So I gradually started to learn other parts of working in Mcdonalds; customer service/dining area, drive through, kitchen etc. I wanted higher pay, but I knew I could only get it by proving myself worthy of the pay.
Fast forward to now as an entrepreneur, this has taught me to accept feedbacks especially from potential customers. Even as a worker, accept feedbacks so you can improve.
3) Grow organically:
I bet you are wondering how I was able to handle working in McDonald’s and college. Trust me, it wasn’t easy so I had to stay focused and plan appropriately. I had managers who also understood and would always give me time off when I need to read. God was my main source of strength and favour.
Soon after, 2 years into working for Mcdonalds, I got promoted to a floor manager from a training squad. At this point, I knew how to do almost anything, I was a pro in the kitchen, I could run a shift on my own and I was firm with telling my colleagues what to do.
Another thing I loved about Mcdonalds is, as you got promoted, you were getting sent for a proper training. So I was sent for customer service training, leadership, business shift management training, first aid training, human resources training, crew and time management training.
Another year running as a floor manager, I got promoted to a shift manager. Finally, mission accomplished. I was also making over £7 per hour at the time.
The hardwork became real, I was a pro-opening manager meaning I had to be at the store latest by 4.15 am. As the store had to be opened to customers by 5.00am. I repeat, you can’t survive working in Mcdonald’s if you were a chicken!
This experience taught me that when starting out in business, as an entrepreneur it’s best to perfect your craft. In fact you need to at least know the problems you are solving and how best to relate the value you are rendering as a service to your potential customers. Once your potential customers perceive your value, converting them to patronize your business becomes easier.
There were various incentives to encourage the staff. We would receive gifts when we did well, bonuses as a team if our store won high marks for gap buster (external store checks for Quality, Service and Cleanliness). Every end of the year, we will have big parties and win gifts.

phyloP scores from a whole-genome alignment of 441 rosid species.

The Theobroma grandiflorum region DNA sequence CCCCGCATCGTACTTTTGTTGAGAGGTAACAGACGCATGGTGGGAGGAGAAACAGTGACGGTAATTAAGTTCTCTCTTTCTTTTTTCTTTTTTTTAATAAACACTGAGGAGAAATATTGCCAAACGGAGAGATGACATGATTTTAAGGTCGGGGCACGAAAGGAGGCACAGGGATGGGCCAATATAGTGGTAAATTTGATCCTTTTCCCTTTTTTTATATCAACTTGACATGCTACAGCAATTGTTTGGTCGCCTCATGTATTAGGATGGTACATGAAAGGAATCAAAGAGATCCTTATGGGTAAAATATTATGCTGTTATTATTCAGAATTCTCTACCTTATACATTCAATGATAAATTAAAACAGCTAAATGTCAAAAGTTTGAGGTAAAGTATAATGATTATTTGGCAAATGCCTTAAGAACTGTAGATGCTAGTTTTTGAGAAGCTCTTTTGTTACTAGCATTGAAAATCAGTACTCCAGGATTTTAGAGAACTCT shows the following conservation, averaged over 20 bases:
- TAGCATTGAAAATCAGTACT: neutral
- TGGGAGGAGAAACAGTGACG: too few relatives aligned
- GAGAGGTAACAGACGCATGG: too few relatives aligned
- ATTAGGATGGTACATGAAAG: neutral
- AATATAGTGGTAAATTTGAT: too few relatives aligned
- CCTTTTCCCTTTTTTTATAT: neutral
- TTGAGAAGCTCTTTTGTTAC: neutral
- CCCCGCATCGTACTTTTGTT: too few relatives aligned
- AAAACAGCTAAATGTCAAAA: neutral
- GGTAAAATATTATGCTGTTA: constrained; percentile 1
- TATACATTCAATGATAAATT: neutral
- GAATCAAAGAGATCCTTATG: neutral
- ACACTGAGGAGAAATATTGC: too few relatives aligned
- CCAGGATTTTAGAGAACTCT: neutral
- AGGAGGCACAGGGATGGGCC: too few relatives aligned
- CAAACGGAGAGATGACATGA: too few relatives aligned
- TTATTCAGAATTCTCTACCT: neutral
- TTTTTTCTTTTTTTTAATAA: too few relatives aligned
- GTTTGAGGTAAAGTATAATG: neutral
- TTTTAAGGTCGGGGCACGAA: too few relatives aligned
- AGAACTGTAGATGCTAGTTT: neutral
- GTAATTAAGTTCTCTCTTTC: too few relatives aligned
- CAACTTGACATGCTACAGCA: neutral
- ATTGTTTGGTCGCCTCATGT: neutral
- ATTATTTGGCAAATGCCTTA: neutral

Loyal customers were never joked with. In fact the customers were so loyal that they would order the same thing all week long and it will be very rare if they changed their orders. So once we see a loyal customer driving through, we would order fresh food in advance to prepare their food and have it ready even before they walk in to place their order. This always left loyal customers happy and returning.
This has encouraged me as an entrepreneur to pay attention to my staff, send them for regular trainings and have incentives to make them love working for me. Also my customers are my biggest assets and I have to pay special attention to my loyal customers because they will preach about the brand first.
5) Less complains = More sales:
I remember whilst working for McDonalds, we would always benchmark how well a store did by how less the complaints we received in the month before how much sales increase we made. One key thing we were made to know is that once you have 1 unhappy customer, they are likely to tell 10 more people.
Also, we had a sales chart for the previous year on an hourly basis on the system which we would compare in sales to how well we did.
The phrase “Customers are always right” was overemphasized, and no matter how emotional a complaint got, customers were always right.
This experience has taught me in my entrepreneurship journey that the happier your customers the more money and patronage for your business.
I hope you have enjoyed reading through 5 entrepreneurship lessons I gained working in Mcdonald’s, because I struggled to shrink this gist all together. There are much more lessons I have learnt and I hope these few will impact you after reading this. One major one I really should have added is hospitality. Our key words in MacDonalds were ‘Please’ and ‘Thank you’. This surely has helped me in life not just in my entrepreneurial journey.
I ended up working in Mcdonald’s for 6 good years 🙂
If you apply these lessons, you will see positive changes in your entrepreneurship journey.
Oh and by the way, the lady to my right in the picture above is Paulina Bazner from Poland. my favourite staff.
I hope you enjoyed reading this article as much as I enjoyed writing it. If yes, please leave a comment below and share so that it can help someone out there.